Evolving economics

I know, I haven’t been blogging lately. I’ve been traveling, in the States for the first time since moving to Berlin (more on that later, but it was only in going back that I finally felt like an expat). Also reading, evolutionary theory and sociobiology.

Which leads to this point. Reading this article on the growing branch of “neuroeconomics” (economists that actually look inside the brain, with MRIs and such, to see what’s happening in the course of an economic decision). It strikes me that a pretty simple evolutionary argument exposes a serious flaw in much of classical liberal (or conservative, in modern parlance) economics.

There’s an exercise called the “ultimatum game,” which behavioral economists use to study people’s preferences. Two people. A set sum of money, say $100, to be split between the two. Person A is given the right to set the distribution split, without any limits. She can say 50-50, for example, or 90-10. The only limit is that B has to agree. If B in fact agrees, they both get whatever cash A has doled out. If B disagrees, both get nothing.

A perfectly rational B, (classical economics’ rational actor) should in theory accept even a radically uneven (90-10) split, because he is getting a free $10. The fact that A is getting $90 shouldn’t matter, all other things being even (another big assumption, but skip that for a little while). In fact, studies show that B rejects a very large proportion of uneven splits, apparently because they seem unfair.

Irrational by “rational actor” standards, sure. But it strikes me that an evolutionary analysis shows why this is perfectly rational, even inevitable, from a genetic perspective. As Richard Dawkins (“The Selfish Gene“) describe, genes themselves clearly don’t have conscious preferences. However, behavior can evolve, as in the case of genetic-driven behavior which successfully allows an individual to accumulate more resources, which translates into greater ability to reproduce (more nuts gathered, for example, means that a larger number of offspring can be supported), and thus a wider propagation of that particular gene or genetic pattern.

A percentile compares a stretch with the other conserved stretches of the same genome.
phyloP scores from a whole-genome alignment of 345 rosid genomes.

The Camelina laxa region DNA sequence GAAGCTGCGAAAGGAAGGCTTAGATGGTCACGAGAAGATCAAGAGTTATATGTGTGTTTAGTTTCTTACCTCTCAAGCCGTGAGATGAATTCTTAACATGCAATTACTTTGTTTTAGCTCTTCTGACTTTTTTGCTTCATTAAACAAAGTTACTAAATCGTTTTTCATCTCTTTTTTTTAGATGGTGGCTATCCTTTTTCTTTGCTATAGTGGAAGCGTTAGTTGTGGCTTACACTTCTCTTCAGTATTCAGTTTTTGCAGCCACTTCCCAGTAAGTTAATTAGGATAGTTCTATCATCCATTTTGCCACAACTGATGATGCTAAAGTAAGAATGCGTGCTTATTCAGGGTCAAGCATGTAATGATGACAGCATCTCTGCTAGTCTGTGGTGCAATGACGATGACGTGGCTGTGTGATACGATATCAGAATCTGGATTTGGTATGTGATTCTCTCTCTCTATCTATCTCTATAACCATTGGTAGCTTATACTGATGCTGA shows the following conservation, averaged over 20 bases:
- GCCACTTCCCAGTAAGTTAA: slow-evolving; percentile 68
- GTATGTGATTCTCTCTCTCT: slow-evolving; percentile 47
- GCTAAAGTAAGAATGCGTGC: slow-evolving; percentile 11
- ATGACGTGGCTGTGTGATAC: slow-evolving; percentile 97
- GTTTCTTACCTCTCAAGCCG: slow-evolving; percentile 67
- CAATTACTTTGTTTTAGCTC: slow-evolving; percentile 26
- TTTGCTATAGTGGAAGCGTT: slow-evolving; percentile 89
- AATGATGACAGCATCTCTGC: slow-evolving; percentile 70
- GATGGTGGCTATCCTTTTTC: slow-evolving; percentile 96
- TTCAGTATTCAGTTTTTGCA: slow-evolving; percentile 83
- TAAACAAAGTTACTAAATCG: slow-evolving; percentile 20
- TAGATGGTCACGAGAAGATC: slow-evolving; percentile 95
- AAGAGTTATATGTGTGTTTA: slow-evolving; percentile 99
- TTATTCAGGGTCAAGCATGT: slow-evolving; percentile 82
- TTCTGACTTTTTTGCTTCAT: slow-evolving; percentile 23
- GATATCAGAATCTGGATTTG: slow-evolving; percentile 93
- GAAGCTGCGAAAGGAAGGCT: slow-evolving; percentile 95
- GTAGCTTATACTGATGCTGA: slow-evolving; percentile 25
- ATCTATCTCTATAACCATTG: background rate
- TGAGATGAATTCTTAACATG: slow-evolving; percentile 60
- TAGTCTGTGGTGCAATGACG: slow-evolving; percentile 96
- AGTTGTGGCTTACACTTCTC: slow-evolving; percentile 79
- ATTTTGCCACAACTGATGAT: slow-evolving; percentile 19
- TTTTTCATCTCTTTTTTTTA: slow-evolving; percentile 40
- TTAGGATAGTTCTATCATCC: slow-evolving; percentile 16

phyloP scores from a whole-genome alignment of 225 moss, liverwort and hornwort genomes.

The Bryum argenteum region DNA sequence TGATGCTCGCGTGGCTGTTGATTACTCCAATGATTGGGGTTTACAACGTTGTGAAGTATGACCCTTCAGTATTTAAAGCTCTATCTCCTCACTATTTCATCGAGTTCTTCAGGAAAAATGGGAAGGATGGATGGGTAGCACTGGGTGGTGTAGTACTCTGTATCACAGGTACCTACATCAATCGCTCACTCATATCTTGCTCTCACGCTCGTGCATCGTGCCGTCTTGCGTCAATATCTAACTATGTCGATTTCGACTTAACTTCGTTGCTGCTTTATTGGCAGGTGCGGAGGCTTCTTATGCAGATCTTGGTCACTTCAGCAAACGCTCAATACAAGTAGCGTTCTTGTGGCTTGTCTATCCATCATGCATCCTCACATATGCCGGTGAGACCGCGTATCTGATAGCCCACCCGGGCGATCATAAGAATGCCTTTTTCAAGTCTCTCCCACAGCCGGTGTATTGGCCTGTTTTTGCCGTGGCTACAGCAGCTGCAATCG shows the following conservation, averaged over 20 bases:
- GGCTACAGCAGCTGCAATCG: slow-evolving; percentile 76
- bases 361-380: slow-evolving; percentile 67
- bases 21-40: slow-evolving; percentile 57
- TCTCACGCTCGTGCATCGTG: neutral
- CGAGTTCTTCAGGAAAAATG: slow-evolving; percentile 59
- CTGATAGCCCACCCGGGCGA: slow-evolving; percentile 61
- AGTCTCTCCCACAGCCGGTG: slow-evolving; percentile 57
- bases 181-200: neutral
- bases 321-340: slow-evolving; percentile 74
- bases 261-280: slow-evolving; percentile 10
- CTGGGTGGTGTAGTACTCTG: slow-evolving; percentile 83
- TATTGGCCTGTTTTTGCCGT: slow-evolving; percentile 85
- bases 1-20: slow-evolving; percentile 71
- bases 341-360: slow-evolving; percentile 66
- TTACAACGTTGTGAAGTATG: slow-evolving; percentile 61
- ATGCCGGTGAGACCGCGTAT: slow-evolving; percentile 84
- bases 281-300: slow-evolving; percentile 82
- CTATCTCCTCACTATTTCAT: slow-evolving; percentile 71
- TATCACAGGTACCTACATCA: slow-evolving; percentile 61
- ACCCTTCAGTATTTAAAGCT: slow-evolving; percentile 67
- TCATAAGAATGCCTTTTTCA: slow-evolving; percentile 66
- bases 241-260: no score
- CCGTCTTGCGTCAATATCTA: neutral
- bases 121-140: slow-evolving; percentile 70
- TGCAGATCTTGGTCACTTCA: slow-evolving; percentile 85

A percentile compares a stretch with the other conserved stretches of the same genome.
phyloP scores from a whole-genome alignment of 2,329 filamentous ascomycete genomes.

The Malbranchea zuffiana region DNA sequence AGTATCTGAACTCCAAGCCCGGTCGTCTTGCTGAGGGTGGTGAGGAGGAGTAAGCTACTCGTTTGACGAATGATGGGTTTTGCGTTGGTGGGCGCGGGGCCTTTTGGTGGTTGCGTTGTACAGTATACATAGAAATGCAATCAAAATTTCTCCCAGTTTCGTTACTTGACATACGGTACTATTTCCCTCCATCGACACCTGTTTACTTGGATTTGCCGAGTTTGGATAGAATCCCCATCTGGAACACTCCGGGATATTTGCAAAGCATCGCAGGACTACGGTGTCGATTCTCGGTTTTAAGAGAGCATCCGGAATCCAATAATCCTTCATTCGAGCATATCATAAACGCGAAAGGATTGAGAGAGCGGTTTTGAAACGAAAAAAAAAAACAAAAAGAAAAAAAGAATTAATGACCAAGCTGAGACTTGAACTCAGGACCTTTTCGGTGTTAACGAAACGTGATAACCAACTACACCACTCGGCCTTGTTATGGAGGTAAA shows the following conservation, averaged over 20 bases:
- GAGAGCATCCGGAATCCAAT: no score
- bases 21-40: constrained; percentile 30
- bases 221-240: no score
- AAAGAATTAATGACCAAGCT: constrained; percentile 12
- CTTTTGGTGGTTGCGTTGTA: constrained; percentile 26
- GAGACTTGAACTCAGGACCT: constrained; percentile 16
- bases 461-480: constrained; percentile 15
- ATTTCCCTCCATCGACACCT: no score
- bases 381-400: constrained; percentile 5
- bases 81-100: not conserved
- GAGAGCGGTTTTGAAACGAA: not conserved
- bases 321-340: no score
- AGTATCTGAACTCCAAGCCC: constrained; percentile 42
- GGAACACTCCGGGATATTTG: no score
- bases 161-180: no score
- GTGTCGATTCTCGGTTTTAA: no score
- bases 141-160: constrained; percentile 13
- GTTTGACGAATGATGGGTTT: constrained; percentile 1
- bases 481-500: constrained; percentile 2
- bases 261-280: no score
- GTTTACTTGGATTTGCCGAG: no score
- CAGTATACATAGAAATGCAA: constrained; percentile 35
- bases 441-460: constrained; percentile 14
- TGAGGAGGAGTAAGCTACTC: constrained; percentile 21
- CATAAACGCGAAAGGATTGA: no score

Clearly, in a world of limited resources, there is competition for resources. Every individual would be best served by being in the position of the game’s A, getting more resources than her rival. In a strictly economic perspective, B’s getting a free $10 is a good thing, and should be accepted regardless of the unfair split. But in an evolutionary perspective, a gene (or gene-driven behavior) which happily accepted the 10 percent split while a rival took 90 percent, wouldn’t last. The A group, with more resources, would propagate at a much higher rate, and ultimately drive the B’s out.

It’s a bit more complicated than that, of course. A rise in the proportion of As probably wouldn’t be stable itself. But what might be stable is the rise of B’s who had evolved a sense of being cheated — who would reject the 90-10 split, leaving both parties with nothing, leaving them both poor but equal. From B’s perspective of evolutionary survival, equal at zero is better than being a little bit better off absolutely, but having less resources than A.

I’m sure evolutionary-minded economists have puzzled this all out before. But it has interesting consequences for thinking about our consumption decisionns, and our preferences for a fair vs. unequal society. The conservative argument that it is OK if the rich get very rich, as long as the poor get a little better off in absolute terms, probably violates a kind of internal fairness system we’ve developed over the years in order to keep ourselves alive. So much for “rational actor.”

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